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So I received two ducks from my meat CSA - what to do with them?

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I have two whole Rouen ducks in my freezer - taking up valuable space - and I have no idea what to do with these guys. Does anyone have any ideas? Excl. Peking duck - way too much work.

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  1. Wow! A meat CSA sounds like heaven.

    I just bought 4 ducks from the Asian market. Rendered the skin for fat, made confit out of the legs, used the carcasses for stock, and froze the breasts and wings separately. They don't take up much space. The breasts are good for a quick meal...pan-fried with a simple pan-sauce.

    But just cutting them up into parts will save you valuable freezer space.

    1 Reply
    1. re: jeremyn

      well, i go along with this partly. i'd thaw 'em, cut 'em up, make confit from the legs/thighs and stock from the wings and carcass. i'd pan fry the breasts--but right away. i wouldn't refreeze them. the confit will keep for quite a while without freezing so there's no worry about having back to back duck meals.

      the confit legs would make a dandy start to a cassoulet.

    2. search for an article in the NYT archives from a few years ago by Amanda Hesser about different ways to cook duck. I love the article and my favorite method is to put the whole duck n the oven on low for 3-4 hours, which renders the fat, then finish at high heat to crisp the skin. The NYT is still free online, at least for now.

      OR, send them to me.

      2 Replies
      1. re: cocktailhour

        lol - I would have gladly sent them down to you if you hadn't told me about the NYT article... I think this is it..


        now I am inspired.

        1. re: Apple

          darn! But that article is so wonderful to read, and yes that's the one.

      2. Canard a la orange is classic.

        1. this is how I always cook them; really really terrific.

          The Amazing Five Hour Roast Duck

          1. I second jeremyn's thoughts - and you get 4 separate wonderful elements from the two birds.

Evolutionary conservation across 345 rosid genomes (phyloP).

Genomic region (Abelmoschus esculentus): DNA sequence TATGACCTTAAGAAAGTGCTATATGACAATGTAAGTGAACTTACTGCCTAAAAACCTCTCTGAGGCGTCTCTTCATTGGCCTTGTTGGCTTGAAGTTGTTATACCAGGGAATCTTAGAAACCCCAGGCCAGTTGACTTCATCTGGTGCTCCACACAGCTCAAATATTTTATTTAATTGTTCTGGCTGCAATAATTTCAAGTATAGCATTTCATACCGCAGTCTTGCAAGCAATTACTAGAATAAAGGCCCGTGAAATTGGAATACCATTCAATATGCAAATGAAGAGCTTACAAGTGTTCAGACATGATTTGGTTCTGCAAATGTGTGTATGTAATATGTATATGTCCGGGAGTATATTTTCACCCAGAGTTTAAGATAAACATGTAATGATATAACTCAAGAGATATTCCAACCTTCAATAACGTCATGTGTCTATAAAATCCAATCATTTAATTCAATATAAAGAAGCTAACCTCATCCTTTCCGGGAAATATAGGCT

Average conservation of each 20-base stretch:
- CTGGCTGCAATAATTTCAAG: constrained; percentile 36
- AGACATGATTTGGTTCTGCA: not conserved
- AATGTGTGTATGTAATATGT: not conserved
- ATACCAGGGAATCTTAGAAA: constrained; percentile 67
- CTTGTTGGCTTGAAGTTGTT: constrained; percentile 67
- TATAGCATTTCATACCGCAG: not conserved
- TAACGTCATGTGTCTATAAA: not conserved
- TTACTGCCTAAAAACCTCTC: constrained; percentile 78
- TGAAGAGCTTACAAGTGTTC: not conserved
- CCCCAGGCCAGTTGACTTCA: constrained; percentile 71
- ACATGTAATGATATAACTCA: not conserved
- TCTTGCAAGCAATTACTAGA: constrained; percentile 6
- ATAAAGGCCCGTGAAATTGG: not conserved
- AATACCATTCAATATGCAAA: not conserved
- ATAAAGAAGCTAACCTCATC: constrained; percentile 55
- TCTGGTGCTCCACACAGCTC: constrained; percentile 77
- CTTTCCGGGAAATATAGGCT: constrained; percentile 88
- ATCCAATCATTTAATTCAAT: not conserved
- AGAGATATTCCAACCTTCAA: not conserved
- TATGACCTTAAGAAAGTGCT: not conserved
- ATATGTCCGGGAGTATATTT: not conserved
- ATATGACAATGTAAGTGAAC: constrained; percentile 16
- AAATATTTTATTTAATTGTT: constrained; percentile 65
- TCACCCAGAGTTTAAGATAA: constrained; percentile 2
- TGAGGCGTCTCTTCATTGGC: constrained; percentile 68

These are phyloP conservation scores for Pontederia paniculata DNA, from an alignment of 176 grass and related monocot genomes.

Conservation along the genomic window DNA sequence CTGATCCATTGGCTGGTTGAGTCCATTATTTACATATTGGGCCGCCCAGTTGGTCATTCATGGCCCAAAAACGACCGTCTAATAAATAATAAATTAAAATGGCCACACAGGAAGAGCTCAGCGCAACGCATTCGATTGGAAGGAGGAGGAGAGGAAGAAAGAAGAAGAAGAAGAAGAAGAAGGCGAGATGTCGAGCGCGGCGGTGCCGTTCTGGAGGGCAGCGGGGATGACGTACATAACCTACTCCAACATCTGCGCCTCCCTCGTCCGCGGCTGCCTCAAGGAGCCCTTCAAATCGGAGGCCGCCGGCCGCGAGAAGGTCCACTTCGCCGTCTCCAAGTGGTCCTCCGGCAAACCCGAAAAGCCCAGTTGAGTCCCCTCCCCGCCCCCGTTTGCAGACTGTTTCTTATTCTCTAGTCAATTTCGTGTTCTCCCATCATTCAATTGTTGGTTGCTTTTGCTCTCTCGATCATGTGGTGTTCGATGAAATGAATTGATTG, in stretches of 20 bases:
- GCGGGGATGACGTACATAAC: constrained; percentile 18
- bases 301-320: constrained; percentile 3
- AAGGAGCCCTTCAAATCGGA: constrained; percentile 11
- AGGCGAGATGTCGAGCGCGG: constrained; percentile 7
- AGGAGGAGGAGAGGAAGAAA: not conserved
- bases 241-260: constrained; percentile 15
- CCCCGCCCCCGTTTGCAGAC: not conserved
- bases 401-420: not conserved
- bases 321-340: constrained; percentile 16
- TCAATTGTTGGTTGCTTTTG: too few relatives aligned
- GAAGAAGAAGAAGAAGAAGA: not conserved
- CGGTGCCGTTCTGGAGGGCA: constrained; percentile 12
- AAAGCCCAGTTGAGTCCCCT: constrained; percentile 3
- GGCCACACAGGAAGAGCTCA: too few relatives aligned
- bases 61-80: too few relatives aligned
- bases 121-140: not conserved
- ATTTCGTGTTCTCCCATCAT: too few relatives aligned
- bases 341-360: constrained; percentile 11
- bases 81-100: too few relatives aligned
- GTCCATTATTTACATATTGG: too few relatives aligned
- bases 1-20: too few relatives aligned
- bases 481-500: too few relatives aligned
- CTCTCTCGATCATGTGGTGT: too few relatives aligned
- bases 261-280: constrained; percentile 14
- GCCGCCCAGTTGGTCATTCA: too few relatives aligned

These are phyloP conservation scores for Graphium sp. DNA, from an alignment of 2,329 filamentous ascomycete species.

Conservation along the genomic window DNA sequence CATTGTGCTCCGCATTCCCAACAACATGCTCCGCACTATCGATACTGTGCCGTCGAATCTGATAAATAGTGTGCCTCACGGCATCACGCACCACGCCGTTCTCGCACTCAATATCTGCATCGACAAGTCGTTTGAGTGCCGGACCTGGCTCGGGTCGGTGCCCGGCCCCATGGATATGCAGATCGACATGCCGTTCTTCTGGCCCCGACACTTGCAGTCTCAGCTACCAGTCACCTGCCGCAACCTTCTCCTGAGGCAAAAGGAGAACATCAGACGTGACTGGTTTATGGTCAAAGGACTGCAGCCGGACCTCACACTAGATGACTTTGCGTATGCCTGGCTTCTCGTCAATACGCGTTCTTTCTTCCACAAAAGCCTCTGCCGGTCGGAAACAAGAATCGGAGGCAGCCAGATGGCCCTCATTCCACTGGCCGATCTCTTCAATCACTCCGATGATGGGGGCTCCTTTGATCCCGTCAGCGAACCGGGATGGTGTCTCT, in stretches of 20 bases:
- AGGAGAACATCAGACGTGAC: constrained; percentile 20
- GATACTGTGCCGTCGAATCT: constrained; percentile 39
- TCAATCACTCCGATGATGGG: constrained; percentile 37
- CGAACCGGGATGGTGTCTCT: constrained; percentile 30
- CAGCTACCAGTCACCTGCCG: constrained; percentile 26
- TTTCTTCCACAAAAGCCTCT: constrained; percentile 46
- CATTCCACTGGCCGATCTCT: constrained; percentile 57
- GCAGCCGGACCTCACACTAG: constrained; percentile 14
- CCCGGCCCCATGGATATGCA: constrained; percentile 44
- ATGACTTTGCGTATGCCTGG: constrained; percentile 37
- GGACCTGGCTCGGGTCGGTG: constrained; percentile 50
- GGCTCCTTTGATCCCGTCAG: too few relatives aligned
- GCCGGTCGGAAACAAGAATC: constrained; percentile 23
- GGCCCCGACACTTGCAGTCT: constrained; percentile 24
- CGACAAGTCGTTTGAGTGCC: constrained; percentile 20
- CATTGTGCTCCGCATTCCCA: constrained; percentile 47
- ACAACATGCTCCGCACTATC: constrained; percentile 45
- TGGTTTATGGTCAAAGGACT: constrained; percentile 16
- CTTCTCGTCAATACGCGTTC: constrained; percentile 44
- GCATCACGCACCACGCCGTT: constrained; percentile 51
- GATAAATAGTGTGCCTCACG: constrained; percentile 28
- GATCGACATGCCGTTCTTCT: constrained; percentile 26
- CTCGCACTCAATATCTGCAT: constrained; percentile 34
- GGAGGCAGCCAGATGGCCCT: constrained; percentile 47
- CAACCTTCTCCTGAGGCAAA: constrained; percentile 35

-duck stock takes things you'd use chicken stock in, and elevates them to another level of deliciousness!
            -you can use the duck fat as you'd use butter - to fry an egg, to saute greens (so yummy), etc. Once you start with this, you will want to have some in your refrig at all times.
            -jeremyn, do you use the wings for something other than stock? i'm curious... I've just thrown them into the pot.
            yum! enjoy them...

            2 Replies
            1. re: lodgegirl

              Normally I would throw them in with the stock, but I froze them this time because I want to try frying them like chicken wings.

              1. re: jeremyn

                I would love to know how that goes. Would be a nice variant for next super bowl! thanks...

            2. Smoked Duck and Andouille (Or some local spicy sausage) Gumbo....Smoke the duck...you only need one... Remove most of the meat and reserve to be added in at the last....Make stock from the carcass...you are on your way!


              1. Just had tea-smoked duck at a Chinese restaurant yesterday. I'm all ready to buy a smoker now. It was fabulous.

                1. The ducks I get are usually from BSA -- bubba supported agriculture, since I don't hunt. ;-)
                  And wild ducks can have a strong taste. I almost always smoke them in my big outdoor smoker, then slit and stuff the breasts with cream cheese and jalepeno to smoke a bit longer. Add lime juice and such to thin the stuffing, and use it as dip for the other parts.

                  1 Reply
                  1. re: danbob

                    my mouth is watering as I read that. I don't have a smoker... we can do it in our bbq but it's the dead of winter up here.

                  2. Thanks for everyone's input.

                    We cooked one of the ducks this weekend based on the NY Times article as linked above. It was ridiculously easy... like making a roast chicken.

                    I washed it, trussed it, seasoned it and threw it in the oven for a couple of hours. The skin came out super crispy and the meat was super moist and tender.

                    We reserved the duck fat (I used to buy it from my butcher if you can believe it) and I used it to cook our eggs for breakfast the next day.

                    We will probably give it a couple more weeks to figure out what to do with the last duck... but all of your suggestions have been simply marvelous.

                    2 Replies
                    1. re: Apple

                      I have been thinking of joining a meat CSA this year that delivers to the GTA. Could you share which CSA you joined and your experience with them? Many thanks.

                      1. re: Jessalyn

                        Hi Jessalyn

                        I joined Wholearth last year and thought the quality of meat was fantastic. Her eggs were unbelievable... Montana Jones takes real pride in her heritage breeds of pork, chicken, and sheep. Tell her Hungry Gal sent you (that'a my blogger name)

                        Full disclosure: We didn't sign up this year because I am on mat leave for the year and we need to watch our cash. It's not expensive but it is the upfront cash outlay. We will sign up again when i return to work.